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Hey, I made Tuesday's RM column! Yahoo! (pun intended... heh)

First... Thanks, Al, for clearing up a few things about how a person could perceive a company as one with a universal status (i.e., Microsoft as a Rule Breaker, Tweener, and Rule Maker). You put it much simpler than I, with my awkward, abstract attempts.

Second... ooh! A few questions:

Why would one want to further refine and subdivide tweeners?

As you stated, it's very difficult (sometimes) to convey tone in writing. Anyway, if you could "hear" me as I was writing those posts, you would have hinted at a bit of sarcasm (e.g., why stop at 5 definitions?). Obviously, one has to draw the line somewhere when it comes to categorizations. I was simply taking a cheap shot at categories, in general. One could view a company as a Tweener, whilst another could view it more as a Rule Breaker type (e.g., Is its competition really that legit?). Categorizing things can be very subjective -- and sometimes even harmful.

Then again, there is a variety of good reasons for doing so.

Why try to predict which tweener will become a rulemaker?

Well, to create a bit of wealth. Good enough reason for me.

Also, albeit it a must-read, what troubled (irked, teased) me in David & Tom's "RB, RM" book:

100 pages for RB;
150 pages for RM;
yet less than 20 for Tweeners?

Obviously there's a lot of potential for an expansion of that "mysterious" middle section.

Since one can't own every stock out there, why not just focus on relatively safe bets with rulemakers and high risk/high reward with breakers?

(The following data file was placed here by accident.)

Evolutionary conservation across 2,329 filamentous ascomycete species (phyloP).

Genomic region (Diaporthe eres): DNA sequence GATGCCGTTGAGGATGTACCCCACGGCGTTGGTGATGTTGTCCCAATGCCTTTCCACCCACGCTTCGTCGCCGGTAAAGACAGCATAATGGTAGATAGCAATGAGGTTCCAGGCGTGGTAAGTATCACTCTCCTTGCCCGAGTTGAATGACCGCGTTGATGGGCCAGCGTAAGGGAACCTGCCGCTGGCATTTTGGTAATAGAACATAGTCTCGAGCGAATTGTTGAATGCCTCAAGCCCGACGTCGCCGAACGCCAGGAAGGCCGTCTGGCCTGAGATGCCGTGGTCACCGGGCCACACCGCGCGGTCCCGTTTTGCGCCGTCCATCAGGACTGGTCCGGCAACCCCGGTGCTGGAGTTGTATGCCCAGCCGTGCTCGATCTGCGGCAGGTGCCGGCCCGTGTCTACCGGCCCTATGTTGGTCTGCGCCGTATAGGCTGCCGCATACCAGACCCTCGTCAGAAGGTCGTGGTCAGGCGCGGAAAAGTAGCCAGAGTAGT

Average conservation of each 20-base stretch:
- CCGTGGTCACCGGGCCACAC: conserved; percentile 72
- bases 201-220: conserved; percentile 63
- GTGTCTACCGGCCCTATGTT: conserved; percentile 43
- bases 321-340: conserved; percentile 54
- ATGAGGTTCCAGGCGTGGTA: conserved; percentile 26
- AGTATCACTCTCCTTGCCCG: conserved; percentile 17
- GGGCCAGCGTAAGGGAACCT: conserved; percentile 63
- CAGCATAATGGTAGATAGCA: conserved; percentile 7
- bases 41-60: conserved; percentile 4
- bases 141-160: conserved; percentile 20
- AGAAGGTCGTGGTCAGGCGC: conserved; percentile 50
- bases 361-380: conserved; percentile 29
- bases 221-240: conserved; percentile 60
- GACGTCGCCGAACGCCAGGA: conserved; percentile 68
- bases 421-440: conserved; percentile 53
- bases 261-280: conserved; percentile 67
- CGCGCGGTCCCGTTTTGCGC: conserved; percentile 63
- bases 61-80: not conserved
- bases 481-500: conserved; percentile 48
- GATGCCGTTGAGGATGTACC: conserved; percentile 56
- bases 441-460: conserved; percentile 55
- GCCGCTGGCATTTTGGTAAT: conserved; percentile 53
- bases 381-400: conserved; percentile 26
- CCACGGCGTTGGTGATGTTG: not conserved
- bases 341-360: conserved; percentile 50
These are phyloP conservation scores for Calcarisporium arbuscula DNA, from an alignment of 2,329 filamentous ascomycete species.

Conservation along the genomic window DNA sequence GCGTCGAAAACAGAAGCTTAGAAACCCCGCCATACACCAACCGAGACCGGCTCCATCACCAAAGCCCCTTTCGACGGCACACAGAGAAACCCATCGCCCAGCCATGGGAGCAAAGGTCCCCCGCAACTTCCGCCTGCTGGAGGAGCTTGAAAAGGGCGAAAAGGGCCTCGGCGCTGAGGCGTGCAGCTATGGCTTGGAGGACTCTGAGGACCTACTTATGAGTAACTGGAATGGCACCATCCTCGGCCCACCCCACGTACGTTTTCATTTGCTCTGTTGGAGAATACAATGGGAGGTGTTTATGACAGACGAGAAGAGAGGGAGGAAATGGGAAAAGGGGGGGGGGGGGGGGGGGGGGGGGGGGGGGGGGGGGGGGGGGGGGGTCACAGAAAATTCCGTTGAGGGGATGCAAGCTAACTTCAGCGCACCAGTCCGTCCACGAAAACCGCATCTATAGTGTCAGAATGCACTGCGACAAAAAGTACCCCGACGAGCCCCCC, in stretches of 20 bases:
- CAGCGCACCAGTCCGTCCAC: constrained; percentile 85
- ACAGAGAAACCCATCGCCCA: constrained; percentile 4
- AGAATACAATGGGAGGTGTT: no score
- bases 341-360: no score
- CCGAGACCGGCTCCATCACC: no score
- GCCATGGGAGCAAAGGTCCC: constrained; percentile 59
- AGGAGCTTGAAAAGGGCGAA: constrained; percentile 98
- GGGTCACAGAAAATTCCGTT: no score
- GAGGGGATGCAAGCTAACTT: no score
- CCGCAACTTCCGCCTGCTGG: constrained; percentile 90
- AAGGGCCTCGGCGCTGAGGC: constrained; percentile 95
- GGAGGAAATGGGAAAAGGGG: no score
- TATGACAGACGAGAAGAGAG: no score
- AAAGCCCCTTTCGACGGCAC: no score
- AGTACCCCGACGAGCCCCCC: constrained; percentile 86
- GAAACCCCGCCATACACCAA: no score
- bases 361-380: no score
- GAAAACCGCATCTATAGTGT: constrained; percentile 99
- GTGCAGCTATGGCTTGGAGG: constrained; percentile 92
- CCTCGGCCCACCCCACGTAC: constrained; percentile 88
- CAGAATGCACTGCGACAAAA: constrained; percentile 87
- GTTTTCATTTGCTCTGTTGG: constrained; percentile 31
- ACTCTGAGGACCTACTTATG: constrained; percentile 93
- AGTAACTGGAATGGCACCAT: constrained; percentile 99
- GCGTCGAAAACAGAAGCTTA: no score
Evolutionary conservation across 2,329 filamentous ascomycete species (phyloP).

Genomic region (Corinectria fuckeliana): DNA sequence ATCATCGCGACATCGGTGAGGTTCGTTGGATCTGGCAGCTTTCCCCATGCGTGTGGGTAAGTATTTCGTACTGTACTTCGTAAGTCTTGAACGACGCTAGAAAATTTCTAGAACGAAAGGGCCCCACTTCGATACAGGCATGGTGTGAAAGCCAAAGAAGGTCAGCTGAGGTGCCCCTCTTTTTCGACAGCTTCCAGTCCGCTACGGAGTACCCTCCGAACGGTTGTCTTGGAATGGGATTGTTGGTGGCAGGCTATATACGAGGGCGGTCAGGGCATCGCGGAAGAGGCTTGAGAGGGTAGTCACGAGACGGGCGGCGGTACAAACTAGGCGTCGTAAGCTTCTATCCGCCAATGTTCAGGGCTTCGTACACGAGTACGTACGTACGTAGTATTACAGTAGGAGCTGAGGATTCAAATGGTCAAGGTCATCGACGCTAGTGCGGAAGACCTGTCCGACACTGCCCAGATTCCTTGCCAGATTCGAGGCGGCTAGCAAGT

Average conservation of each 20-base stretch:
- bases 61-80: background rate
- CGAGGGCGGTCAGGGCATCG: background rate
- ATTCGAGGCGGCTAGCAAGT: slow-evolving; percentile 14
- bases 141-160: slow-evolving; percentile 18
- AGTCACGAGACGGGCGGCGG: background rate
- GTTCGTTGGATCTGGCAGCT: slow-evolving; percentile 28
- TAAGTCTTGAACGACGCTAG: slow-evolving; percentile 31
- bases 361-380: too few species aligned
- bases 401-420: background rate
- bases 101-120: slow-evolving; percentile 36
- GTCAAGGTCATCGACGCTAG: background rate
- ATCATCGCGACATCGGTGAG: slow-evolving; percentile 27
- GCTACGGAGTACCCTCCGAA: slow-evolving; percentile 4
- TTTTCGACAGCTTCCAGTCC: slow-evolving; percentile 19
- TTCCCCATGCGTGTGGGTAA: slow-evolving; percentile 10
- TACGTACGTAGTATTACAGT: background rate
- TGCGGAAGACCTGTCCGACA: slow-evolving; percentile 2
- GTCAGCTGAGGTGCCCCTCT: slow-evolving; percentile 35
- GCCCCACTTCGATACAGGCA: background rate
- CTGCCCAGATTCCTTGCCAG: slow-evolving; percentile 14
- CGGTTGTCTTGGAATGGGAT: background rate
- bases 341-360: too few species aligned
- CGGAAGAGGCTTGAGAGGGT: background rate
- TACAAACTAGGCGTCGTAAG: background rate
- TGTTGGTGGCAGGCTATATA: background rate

What, no middle ground? Why not throw in some medium risk/ medium reward, late-stage Tweeners (with the best potential of becoming crowned) into the ol' port? Imagine holding some of today's Rule Makers -- yet having purchased them earlier in their (cheaper, split-adjusted-wise) Tweener life. True, not as early as a Rule Breaker, but early enough (and "safe" enough) to even better your returns than those of a traditional RM, whilst reducing the higher risk of a RB.

And no, I wouldn't own every Tweener out there. Many aren't the best investments to make.

So far if I've labled a company as a tweener, I'm looking elsewhere to invest.

And possibly missing out on a future king?? Not all Tweeners are duds, my Foolish Friend. And that's what I'd like to see us try to accomplish here: develop and refine some sort of criteria in order to separate the Future Kings from the Duds.

And now, if you have your very own copy of "RB, RM" on hand, please turn to page 151, "Five Signs That Your Tweener Is Beginning to Make Its Own Rules"....

[And for some unfortunate reason you don't have your copy handy (e.g., your dog ate it), I'm sure someone will share with you.]

; )
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